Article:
Best Exercises To Do In A Hotel Fitness Center

borntobeabride

I travel for work occasionally and we go on adventures as a family fairly often, and when I’m on the road it can be hard to keep up with my routine. But here’s the thing: as a mom, I’m lucky to get half an hour to disappear by myself and work out. Rather than attempt a video in the hotel room with my daughter climbing all over me, wanting snacks and attention, I like to put the hubs on duty and sneak off to the fitness center for a quick catchup session. By combining cardio, weights, and abs (or doing each on a different day), you can max out your hotel gym’s potential. Try these solid moves to stay in shape when you’re away from your normal routine.

bicycle-crunches
1. Bicycle Crunches

Let’s get right to it: abs are a problem area for a lot of moms. But you can tone them up most effectively by targeting the whole area. I like bicycle crunches the most because you get more burn for your buck with these — the legs are also working as you go.

How to do: Lie on your back with your hands clasped behind your head, bringing your shoulders up off the floor. As you bring your first knee in toward your chest, extend the other leg out in front of you and twist toward and over the bent knee. Repeat on both sides; 20 on each is great.

Photo: Getty

treadmill-side-shuffle
2. Side Shuffling on the Treadmill 

Does that sound like an oxymoron? It doesn’t have to be! Every hotel gym has one, but this poor, unsung hero of the workout room is not just useful for walking or running. I like to mix it up with other fat burners and muscle toners.

How to do: Start by trying a side shuffle; turn the speed down a bit to maintain control and simply turn to the side, shuffling instead of your standard forward-facing run. Do this for 30 seconds on each side, switching as you go. Feeling confident? Add a lunge.

Photo: Milligan Movement


dumbells-on-a-ball
3. Dumbbells on a Ball

In hotel fitness centers, I like to make use of things we don’t have at home — an exercise ball and assortment of dumbbells being on that list. This challenging series will target your back, legs, glutes, core, and shoulders.

How to do: Place the large ball on the floor and lay over it on your back. Feet should be firmly on the ground, with your legs in a tabletop position. The highest point of the ball should be at about your bra line and your head and neck should be supported on the ball. Start with pullovers, using both hands to hold one dumbbell as you begin at the top with arms straight and slowly lower the dumbbell back behind your head until upper arms are parallel with the floor. Another challenge is take one dumbbell in each hand and press them up toward the ceiling, then lower with control into cactus arms.

Photo: YouTube

pilates-side-kick-series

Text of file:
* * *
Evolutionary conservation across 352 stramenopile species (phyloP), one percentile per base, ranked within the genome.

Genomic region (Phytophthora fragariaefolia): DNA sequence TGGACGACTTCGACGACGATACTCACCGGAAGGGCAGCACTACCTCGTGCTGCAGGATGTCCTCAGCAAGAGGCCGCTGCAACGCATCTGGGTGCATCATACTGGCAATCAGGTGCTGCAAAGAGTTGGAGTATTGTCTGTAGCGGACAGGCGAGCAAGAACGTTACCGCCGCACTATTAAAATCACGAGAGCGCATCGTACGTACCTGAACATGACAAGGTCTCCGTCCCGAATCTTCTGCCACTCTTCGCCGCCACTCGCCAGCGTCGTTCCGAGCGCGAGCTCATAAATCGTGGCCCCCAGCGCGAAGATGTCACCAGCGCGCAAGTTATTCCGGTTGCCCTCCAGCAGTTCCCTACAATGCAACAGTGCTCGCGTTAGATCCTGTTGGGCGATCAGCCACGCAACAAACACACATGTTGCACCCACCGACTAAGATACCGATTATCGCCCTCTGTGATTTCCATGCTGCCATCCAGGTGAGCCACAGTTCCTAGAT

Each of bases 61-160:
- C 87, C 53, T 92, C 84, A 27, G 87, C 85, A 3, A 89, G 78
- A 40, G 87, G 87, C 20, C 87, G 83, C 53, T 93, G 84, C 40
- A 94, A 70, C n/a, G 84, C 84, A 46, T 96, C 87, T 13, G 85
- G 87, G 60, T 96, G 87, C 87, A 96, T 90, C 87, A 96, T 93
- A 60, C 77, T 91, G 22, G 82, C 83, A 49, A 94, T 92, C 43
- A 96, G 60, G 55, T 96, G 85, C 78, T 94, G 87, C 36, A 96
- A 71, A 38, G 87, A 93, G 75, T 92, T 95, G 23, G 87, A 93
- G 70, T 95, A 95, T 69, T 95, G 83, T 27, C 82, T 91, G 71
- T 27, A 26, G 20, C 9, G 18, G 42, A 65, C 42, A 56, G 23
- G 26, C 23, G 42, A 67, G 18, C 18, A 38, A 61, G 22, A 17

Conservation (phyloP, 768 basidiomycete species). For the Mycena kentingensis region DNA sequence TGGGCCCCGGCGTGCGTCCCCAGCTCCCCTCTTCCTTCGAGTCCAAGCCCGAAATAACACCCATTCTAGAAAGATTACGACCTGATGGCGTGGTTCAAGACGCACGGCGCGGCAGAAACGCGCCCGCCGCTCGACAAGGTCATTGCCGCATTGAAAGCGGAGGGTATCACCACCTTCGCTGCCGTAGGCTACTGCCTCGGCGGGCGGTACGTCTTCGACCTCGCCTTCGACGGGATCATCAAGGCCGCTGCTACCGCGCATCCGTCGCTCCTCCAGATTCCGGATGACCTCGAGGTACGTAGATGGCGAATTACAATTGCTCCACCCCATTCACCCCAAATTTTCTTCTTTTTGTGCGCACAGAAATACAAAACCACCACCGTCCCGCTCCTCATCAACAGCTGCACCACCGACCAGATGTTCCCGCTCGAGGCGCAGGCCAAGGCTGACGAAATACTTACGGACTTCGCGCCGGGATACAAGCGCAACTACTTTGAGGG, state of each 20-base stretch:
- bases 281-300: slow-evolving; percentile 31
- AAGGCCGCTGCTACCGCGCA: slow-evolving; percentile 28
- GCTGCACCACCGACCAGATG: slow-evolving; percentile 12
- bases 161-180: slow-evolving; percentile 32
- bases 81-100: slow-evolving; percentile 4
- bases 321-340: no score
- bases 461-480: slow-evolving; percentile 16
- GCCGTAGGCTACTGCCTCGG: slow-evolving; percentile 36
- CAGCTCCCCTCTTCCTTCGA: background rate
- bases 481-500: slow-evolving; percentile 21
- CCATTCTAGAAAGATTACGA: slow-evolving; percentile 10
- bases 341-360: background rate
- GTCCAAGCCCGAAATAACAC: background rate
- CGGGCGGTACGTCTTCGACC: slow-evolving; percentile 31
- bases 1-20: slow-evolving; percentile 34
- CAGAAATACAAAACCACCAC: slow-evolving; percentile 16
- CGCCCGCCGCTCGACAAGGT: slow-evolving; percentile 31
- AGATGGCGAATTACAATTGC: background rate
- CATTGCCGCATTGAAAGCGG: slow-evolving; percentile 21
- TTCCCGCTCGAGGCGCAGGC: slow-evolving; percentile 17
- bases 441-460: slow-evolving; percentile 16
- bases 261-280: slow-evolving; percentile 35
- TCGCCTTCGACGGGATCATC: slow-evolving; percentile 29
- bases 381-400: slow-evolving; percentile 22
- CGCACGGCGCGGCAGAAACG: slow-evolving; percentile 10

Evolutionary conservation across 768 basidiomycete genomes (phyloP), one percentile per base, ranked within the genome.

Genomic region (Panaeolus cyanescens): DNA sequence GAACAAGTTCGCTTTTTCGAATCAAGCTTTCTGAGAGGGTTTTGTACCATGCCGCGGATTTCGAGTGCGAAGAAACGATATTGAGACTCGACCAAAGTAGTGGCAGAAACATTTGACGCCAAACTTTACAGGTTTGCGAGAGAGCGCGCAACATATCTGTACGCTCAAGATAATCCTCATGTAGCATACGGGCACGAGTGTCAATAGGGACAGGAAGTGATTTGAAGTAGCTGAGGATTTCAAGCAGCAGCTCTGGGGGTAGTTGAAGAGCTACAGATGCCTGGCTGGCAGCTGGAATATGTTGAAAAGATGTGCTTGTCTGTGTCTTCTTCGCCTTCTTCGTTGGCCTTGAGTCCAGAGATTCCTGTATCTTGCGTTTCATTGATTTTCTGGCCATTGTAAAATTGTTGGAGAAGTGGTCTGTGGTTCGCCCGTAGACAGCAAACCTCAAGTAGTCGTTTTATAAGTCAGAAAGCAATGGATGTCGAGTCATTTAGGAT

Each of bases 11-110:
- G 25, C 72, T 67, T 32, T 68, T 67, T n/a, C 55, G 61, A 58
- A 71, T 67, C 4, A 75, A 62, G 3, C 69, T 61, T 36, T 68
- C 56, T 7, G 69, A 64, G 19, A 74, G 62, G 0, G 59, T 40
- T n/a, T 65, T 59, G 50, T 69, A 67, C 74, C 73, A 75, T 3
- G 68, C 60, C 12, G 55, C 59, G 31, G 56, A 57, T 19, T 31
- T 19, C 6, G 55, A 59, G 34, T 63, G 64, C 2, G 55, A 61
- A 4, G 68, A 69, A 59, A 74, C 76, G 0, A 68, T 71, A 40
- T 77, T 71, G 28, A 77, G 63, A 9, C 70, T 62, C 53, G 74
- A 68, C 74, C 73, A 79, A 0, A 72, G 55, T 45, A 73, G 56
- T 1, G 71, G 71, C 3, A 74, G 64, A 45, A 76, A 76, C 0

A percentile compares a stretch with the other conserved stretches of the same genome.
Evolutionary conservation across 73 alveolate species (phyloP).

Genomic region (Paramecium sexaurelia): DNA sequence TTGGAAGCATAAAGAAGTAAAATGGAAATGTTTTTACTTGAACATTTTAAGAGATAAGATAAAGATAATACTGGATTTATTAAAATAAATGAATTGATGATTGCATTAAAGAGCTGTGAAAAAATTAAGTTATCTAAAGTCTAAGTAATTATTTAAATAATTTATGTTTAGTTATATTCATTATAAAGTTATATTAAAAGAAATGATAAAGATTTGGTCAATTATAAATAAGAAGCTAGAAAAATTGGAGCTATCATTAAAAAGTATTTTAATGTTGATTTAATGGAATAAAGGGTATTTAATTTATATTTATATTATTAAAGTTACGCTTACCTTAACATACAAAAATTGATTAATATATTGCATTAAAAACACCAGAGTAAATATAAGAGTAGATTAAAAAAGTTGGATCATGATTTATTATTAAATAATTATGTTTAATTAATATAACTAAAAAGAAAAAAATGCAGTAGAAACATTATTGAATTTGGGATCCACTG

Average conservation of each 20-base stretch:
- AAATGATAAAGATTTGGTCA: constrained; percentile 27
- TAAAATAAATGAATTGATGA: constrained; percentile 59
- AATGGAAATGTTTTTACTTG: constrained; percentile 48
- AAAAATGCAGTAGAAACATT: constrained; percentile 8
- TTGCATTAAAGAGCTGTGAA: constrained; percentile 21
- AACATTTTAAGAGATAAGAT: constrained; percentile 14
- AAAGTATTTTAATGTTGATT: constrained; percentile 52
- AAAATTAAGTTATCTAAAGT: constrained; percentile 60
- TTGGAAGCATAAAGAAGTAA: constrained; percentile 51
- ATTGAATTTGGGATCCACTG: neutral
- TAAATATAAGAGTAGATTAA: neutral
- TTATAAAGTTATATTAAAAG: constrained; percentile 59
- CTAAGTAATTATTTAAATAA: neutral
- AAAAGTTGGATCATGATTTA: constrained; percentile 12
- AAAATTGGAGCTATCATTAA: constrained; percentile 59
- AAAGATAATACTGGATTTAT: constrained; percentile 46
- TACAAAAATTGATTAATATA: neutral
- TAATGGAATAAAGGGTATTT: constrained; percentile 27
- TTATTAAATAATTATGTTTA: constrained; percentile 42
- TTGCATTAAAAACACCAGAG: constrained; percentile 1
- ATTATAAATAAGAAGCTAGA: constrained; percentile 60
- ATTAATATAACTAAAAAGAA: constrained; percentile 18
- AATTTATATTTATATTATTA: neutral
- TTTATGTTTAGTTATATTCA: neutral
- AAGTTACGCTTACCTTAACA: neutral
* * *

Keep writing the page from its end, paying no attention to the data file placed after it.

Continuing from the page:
4. Pilates Side Kick Series
These will be your thighs’ best friend and worst enemy. I have my favorite series memorized by now but if you aren’t familiar with them, just bring your laptop or phone down to the gym with you and follow along with a YouTube video.

How to do: To get set up, lie on the floor or a mat with your body in a straight line (you can place your hand at the small of your back and glance down toward your feet to make sure you aren’t bent anywhere). Bend the arm that is on the floor and raise that hand to create a cradle for your head, resting the other hand down in front of you. Then, you’re ready to begin!

Photo: Thrive Pilates

squats-with-weights
5. Squats with Weights

If you’re a seasoned squatter, skip the wall or even add barbells. But for those who haven’t felt this particular burn in a while, the wall squat is a great way to waken up your muscles.

How to do:
Stand straight with your feet facing forward and head and chest in a straight line. Hold your hands out in front of you for balance and “sit” back and down into an imaginary chair, making sure neither your knees nor ankles are caving in or out to compensate (knees should track over the second toes). Do not allow your back to arch. Pause at the bottom for 20 seconds, then push through your heels to stand up. Add free weights when you’re ready, holding one in each hand and ensuring your arms remain straight out in front of you as you squat.

If you prefer to start with some wall work, head toward an uncluttered (and un-mirrored!) space and face outward into the room. Do not use your arms to guide you as you descend toward having your thighs parallel with the floor, keeping your hips back against the wall and heels flat on the ground. A great goal is to be able to hold these for a minute at the bottom. To add dumbbells, lower your arms to your sides slowly and then bringing them up so forearms are parallel with the floor, and repeating as you go.